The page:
Molecular and Cellular Mechanism of Androgen Receptor Aggresomes on ER Stress-Mediated Apoptosis during Embryonic Stem Cell Differentiation

Project: National Science and Technology CouncilNational Science and Technology Council Academic Grants

Project Details


Embryonic stem (ES) cells are capable of being differentiated into various lineages of cells associated with apoptosis. However, the cause and the mechanism of initiation of ES cell apoptosis during differentiation remain largely unknown. It is considered that, differentiation stimuli are needed to begin induction of apoptosis. Therefore, signaling pathways regulating the apoptosis of ES cells during differentiation are of the great interest for further investigation. Base on our preliminary findings that the increasing expression of AR aggresomes is associated with inducing endoplasmic reticulum (ER) stress chaperones and apoptosis during ES cell differentiation, we hypothesize that accumulation of AR aggresomes may serve as master initiators for the ER stress signal activation to induce naturally occurring apoptosis during early embryogenesis and ER stress chaperones, GRP78 and GRP94, may be required for AR aggresome refolding and suppress AR-mediated apoptosis during ES cell differentiation. In this proposal, we aim to further explore (2) the molecular mechanism of AR aggresomes induced ER stress-signaling cascades, which stimulate the apoptosis of mouse ES cells during differentiation; (1) the influence of ER stress chaperones, GRP78 and GRP94, on AR aggresome refolding and apoptosis during ES cell differentiation, and (3) the physiological and functional significance of AR, signal molecules of ER stress cascades, GRP78 and GRP94 on naturally occurring apoptosis during development. These approaches will allow us to identify the signaling molecules of proximal sensors and downstream ER stress-mediated apoptotic pathways essential for AR-mediated ER stress. In addition, we will be able to conclude whether grp78 and grp94 are interacted with AR aggreasomes to increase the refolding of AR aggresome proteins and suppress AR-mediated ES cell apoptosis during ES cell differentiation. Dissecting these pathways should be valuable in understanding the ES cell physiology of naturally occurring apoptosis during differentiation, allowing us to control the stem cell apoptosis and commitment to a specific cell lineage and ultimately designing cell therapy for diseases that feature misfolded proteins.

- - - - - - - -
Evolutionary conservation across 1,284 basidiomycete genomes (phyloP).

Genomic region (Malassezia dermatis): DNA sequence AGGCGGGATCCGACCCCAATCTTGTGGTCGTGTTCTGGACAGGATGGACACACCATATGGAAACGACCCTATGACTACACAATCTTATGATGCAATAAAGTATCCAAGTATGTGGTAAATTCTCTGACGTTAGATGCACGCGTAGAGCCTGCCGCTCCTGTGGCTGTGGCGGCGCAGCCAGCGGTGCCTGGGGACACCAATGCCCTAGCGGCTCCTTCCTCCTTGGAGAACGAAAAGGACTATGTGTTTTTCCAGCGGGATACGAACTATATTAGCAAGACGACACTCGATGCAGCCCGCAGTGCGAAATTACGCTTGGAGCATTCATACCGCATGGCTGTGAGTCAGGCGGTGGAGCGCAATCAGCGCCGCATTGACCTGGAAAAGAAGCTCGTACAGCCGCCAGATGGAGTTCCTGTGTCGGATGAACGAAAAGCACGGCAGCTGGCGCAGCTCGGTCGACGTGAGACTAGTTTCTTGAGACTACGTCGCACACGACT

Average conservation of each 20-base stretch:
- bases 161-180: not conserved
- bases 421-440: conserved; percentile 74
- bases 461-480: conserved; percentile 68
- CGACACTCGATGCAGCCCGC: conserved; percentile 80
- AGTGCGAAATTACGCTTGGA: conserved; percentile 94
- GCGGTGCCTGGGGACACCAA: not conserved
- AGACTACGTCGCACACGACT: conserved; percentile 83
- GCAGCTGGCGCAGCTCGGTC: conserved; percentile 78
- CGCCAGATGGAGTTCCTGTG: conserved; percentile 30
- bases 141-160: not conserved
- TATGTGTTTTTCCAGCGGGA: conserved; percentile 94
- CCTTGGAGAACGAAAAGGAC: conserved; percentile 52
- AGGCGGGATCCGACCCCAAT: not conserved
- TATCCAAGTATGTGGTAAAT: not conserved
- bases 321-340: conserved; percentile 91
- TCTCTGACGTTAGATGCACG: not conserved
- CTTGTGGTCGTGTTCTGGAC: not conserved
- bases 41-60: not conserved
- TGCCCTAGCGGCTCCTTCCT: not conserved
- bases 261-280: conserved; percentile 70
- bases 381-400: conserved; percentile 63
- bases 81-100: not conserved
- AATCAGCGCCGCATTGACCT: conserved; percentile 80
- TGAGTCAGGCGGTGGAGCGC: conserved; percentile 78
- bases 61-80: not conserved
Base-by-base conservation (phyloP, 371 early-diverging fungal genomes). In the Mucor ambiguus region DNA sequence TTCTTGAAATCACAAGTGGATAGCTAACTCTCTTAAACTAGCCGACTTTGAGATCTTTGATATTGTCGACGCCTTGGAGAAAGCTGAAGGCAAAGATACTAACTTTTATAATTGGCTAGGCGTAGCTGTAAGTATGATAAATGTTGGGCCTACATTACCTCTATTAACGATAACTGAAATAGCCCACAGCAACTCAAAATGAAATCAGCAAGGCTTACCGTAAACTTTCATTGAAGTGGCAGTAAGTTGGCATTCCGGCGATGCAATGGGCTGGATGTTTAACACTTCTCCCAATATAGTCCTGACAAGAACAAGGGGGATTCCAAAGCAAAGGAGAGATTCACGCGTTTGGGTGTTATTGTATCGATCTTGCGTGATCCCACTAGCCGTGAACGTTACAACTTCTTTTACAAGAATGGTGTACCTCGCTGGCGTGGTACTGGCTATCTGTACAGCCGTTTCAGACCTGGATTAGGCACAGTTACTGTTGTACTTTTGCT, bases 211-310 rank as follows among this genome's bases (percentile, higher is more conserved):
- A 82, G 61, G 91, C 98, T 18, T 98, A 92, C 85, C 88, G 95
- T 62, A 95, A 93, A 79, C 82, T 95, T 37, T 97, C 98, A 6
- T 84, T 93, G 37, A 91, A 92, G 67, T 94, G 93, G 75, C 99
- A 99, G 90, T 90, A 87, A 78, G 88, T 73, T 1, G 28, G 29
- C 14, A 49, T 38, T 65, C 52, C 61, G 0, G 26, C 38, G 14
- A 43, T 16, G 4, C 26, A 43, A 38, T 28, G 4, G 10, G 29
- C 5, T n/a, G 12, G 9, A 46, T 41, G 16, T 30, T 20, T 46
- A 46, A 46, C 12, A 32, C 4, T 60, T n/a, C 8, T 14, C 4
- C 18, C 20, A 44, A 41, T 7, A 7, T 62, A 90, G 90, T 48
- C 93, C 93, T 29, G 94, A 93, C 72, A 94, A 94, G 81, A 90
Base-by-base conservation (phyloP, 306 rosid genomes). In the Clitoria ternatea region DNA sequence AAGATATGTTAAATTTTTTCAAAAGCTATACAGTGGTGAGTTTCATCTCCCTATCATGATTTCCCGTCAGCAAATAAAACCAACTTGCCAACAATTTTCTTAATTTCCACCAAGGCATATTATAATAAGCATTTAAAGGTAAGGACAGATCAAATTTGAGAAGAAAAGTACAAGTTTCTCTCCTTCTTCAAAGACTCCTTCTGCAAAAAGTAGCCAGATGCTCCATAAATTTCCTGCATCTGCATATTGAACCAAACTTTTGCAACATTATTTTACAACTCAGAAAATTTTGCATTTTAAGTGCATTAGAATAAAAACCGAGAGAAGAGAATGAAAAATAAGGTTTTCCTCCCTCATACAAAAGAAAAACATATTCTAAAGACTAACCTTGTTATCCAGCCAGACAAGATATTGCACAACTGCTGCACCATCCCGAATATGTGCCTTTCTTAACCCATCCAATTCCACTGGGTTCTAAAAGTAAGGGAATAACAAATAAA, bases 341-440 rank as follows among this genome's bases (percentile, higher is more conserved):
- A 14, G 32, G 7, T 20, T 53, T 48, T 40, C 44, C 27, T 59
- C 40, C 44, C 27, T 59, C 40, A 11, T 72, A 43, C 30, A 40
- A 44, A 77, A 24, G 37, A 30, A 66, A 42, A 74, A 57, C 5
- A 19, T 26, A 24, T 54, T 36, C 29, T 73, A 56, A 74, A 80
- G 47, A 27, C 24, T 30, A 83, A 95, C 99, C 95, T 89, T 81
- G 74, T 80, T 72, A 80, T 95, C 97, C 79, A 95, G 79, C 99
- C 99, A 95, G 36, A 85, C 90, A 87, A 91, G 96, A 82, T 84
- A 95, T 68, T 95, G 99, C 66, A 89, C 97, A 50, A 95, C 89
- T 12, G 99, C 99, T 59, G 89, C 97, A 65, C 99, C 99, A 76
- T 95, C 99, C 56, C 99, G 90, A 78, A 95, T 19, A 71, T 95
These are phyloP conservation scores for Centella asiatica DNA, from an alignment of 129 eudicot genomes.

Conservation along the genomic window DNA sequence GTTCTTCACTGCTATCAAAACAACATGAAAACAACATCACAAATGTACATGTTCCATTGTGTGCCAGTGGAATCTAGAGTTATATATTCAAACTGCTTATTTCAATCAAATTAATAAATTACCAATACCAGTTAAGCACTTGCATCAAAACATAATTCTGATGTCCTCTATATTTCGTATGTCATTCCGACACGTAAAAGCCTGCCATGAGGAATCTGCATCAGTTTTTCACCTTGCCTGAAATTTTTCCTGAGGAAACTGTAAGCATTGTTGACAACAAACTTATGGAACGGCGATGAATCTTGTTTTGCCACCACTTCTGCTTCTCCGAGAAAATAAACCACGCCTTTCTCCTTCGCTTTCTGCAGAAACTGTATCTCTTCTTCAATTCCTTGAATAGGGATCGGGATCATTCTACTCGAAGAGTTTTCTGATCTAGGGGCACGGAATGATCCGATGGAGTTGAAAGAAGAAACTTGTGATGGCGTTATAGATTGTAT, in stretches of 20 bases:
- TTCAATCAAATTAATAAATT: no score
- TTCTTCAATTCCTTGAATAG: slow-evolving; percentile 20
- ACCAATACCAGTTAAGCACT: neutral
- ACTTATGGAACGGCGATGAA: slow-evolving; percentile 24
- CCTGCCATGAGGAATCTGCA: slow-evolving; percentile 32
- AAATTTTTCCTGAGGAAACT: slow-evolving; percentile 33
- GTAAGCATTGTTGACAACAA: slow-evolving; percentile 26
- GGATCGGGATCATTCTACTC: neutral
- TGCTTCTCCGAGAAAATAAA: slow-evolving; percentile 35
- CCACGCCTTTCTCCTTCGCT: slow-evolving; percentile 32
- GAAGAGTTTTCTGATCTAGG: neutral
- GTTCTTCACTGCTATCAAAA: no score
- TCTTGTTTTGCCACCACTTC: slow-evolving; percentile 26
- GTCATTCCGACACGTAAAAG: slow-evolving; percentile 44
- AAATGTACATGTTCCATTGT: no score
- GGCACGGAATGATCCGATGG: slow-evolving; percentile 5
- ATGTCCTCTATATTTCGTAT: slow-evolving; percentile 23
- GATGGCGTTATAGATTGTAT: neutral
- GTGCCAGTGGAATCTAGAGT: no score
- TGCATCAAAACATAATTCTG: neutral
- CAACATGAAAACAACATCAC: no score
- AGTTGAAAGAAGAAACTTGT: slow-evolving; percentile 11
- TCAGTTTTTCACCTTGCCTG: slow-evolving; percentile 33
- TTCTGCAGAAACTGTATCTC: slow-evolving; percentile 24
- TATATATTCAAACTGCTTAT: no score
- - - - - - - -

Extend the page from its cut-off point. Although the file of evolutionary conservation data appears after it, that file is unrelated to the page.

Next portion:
Project IDs

Project ID:PC9902-0293
External Project ID:NSC97-2321-B182-004-MY3
Effective start/end date01/08/1031/07/11


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